- "McKay: Hope New Stadium by 2015". ESPN. May 21, 2010. Retrieved September 9, 2012.
- Ledbetter, D. Orlando; Stafford, Leon (May 19, 2010). "Falcons Prefer New Open-Air Stadium, Downtown". The Atlanta Journal-Constitution. Retrieved September 9, 2012.
- Trubey, J. Scott; Saporta, Maria, Maria (May 19, 2010). "Falcons Want Open Air Stadium North of GWCC". Atlanta Business Chronicle. Retrieved September 9, 2012.
- "Roger Goodell: Atlanta Needs New Stadium to Host Super Bowl Again". USA Today. Associated Press. November 11, 2010. Retrieved September 9, 2012.
- "Master Plan Phase III – New Open Air NFL Stadium" (PDF). Populous. Retrieved September 9, 2012.
- Stafford, Leon; Ledbetter, D. Orlando; McWilliams, Jeremiah (February 22, 2011). "Falcons' Push for Open-Air Stadium Gets Lift". The Atlanta Journal-Constitution. Retrieved September 9, 2012.
- Stafford, Leon; Tucker, Tim (April 27, 2012). "New Falcons Stadium Cost Could Exceed $1 billion". The Atlanta Journal-Constitution. Retrieved September 9, 2012.
- Stafford, Leon; Tucker, Tim (April 25, 2012). "New Stadium Plan: Retractable Roof, Demolish Dome". The Atlanta Journal-Constitution. Retrieved March 19, 2013.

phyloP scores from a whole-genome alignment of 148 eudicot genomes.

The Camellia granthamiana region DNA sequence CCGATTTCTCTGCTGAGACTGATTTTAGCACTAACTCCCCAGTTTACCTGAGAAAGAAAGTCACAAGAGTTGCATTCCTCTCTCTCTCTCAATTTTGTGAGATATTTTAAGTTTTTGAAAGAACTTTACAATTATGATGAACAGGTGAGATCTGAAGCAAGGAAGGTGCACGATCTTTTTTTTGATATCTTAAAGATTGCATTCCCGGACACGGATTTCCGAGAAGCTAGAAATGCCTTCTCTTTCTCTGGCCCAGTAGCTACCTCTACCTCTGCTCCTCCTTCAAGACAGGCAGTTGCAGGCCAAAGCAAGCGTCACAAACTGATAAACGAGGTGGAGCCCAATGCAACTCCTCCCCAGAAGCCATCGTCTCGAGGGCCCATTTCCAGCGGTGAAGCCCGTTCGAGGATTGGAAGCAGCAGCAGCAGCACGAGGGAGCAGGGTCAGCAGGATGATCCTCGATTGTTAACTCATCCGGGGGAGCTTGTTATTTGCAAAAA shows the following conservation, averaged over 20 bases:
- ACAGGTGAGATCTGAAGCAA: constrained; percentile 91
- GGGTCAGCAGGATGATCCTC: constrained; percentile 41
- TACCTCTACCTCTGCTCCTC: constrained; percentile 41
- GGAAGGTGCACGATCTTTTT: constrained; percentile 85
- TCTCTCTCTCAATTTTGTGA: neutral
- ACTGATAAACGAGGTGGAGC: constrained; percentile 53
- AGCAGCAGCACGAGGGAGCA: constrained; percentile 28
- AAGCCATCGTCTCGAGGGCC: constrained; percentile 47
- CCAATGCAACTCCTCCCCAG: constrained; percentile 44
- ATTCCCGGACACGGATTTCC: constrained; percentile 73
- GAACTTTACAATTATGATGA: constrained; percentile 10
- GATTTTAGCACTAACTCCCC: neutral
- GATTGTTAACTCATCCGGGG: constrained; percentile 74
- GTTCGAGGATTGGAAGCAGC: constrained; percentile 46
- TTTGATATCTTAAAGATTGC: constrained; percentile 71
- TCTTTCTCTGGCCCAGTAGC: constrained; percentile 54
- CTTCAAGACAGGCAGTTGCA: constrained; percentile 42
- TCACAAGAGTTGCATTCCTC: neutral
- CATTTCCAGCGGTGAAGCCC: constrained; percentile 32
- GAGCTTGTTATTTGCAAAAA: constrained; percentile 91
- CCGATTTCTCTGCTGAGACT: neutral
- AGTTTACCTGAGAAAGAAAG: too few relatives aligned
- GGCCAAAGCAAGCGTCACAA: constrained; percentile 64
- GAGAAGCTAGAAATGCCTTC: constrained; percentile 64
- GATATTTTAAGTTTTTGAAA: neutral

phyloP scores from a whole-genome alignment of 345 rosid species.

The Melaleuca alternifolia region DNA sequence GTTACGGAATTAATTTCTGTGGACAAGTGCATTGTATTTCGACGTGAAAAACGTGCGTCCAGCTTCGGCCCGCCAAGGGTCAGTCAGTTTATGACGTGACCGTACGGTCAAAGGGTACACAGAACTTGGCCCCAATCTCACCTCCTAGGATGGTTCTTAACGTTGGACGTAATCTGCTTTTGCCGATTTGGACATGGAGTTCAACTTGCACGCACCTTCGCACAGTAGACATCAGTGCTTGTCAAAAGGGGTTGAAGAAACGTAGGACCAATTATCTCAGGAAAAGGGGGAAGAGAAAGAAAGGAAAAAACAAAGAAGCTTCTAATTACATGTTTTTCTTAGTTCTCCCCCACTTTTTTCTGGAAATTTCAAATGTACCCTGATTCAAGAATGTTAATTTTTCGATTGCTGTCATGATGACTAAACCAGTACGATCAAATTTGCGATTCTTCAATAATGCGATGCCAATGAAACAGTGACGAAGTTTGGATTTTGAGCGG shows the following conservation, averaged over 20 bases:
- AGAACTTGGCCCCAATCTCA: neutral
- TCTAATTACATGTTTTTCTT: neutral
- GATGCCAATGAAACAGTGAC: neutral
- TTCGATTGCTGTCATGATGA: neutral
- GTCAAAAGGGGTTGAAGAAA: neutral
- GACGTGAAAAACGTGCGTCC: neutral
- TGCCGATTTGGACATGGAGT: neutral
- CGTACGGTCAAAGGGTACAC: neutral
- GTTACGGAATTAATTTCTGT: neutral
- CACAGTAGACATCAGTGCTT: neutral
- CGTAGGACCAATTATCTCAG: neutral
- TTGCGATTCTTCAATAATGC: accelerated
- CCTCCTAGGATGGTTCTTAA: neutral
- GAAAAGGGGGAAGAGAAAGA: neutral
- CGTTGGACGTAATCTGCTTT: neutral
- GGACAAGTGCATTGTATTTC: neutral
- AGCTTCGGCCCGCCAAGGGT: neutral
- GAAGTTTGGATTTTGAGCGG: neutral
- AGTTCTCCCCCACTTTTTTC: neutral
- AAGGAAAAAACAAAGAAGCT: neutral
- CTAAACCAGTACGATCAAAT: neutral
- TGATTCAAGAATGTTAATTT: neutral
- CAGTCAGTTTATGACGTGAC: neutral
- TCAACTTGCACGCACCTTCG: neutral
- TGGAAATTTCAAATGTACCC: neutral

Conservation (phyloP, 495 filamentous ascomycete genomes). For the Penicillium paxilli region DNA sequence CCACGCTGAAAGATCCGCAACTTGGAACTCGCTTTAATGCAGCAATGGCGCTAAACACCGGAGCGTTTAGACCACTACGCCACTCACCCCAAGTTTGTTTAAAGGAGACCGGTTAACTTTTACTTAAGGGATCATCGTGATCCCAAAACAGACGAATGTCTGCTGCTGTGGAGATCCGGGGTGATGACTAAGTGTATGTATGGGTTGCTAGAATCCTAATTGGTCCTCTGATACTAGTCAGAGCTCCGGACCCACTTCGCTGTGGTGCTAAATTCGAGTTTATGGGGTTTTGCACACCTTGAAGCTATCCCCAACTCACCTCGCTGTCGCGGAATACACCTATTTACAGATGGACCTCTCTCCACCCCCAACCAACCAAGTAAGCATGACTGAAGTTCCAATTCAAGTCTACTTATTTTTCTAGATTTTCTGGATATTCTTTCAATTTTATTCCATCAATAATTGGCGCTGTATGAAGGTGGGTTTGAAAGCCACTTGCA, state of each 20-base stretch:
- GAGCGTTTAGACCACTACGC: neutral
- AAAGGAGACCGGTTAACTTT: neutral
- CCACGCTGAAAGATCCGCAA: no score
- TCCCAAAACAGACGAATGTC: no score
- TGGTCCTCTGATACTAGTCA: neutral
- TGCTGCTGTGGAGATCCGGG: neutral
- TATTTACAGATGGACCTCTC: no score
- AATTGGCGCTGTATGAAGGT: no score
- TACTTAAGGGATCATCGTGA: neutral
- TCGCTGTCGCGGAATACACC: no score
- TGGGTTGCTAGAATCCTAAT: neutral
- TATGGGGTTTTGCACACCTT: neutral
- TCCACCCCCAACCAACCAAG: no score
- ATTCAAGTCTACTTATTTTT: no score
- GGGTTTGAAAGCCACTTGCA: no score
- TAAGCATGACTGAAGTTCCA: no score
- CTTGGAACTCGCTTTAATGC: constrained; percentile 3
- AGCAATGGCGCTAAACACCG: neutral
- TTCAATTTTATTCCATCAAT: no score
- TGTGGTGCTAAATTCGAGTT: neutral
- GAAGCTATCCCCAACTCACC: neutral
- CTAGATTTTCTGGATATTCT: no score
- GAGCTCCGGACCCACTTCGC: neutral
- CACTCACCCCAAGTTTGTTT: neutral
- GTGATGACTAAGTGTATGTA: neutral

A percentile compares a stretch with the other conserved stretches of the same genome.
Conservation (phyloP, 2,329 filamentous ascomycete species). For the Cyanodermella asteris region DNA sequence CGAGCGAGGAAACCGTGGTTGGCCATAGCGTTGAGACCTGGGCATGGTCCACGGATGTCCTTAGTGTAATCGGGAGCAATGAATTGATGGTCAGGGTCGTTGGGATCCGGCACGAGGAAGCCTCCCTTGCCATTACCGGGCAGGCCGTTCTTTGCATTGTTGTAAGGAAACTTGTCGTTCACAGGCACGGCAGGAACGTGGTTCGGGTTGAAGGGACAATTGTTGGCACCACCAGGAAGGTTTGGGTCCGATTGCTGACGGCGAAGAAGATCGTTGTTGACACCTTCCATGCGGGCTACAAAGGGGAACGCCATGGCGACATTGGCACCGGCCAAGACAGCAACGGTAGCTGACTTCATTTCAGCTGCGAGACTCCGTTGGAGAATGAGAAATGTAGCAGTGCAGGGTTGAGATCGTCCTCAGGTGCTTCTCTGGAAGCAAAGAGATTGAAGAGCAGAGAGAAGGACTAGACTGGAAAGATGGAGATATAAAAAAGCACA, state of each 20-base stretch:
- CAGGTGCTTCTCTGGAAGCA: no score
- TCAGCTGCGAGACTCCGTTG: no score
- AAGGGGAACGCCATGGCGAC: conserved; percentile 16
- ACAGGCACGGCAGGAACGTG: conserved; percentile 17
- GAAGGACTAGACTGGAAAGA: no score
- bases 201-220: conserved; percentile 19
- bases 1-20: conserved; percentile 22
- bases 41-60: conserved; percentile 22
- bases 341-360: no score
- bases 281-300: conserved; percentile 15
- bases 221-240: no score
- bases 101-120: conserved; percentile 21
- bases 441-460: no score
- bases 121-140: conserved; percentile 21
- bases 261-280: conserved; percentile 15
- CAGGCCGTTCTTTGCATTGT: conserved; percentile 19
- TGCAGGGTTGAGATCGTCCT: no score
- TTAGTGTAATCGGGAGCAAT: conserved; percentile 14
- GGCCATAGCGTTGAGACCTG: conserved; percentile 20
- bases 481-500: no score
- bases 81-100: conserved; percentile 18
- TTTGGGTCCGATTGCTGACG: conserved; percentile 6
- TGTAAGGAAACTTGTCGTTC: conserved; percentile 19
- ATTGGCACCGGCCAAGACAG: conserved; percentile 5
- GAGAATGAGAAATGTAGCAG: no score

- "Atlanta Falcons seeking $1 billion retractable-roof stadium". Fox News (NewsCorp). April 26, 2012. Retrieved September 9, 2012.
- Stafford, Leon (May 26, 2012). "Neighbors of Potential New Stadium Seek Voice". The Atlanta Journal-Constitution. Retrieved August 8, 2012.
- Stafford, Leon; Tucker, Tim (August 24, 2012). "Stadium Deal Could Be Done by End of Year". The Atlanta Journal-Constitution. Retrieved September 9, 2012.
- McWilliams, Jeremiah; Tucker, Tim (September 10, 2012). "Reed: Work Around New Falcons Stadium Could Boost Cost to $1.2 Billion". The Atlanta Journal-Constitution. Retrieved September 12, 2012.
- Stafford, Leon (December 10, 2012). "GWCCA Approves Falcons Stadium Blueprint". The Atlanta Journal-Constitution. Retrieved January 10, 2013.
- Tierney, Mike (December 15, 2012). "Falcons Seek New Dome, Not Atlanta Fixer-Upper". The New York Times. Retrieved January 10, 2013.
- McWilliams, Jeremiah (January 10, 2013). "Mayor Reed confident Atlanta will get new stadium". The Atlanta Journal-Constitution. Retrieved January 10, 2013.
- Suggs, Ernie; Tucker, Tim (March 19, 2013). "Atlanta council clears stadium plan". The Atlanta Journal-Constitution. Retrieved March 19, 2013.
- Wilner, Barry (May 21, 2013). "Falcons get $200 million NFL loan for stadium". Washington Post. Associated Press. Retrieved April 21, 2015.
- Farrar, Doug (June 18, 2013). "Falcons have initial approval to go forward with futuristic stadium design". Shutdown Corner (Yahoo! Sports). Retrieved November 23, 2013.
- Saporta, Maria (October 14, 2013). "Atlanta Falcons Owner Arthur Blank Said New $1 Billion Stadium Development Is ‘in a Geally Good Place’". Saporta Report. Retrieved February 21, 2014.
- Caldwell, Carla (October 14, 2013). "Blank: Falcons Stadium Groundbreaking Week of March 31". Atlanta Business Chronicle. Retrieved February 21, 2014.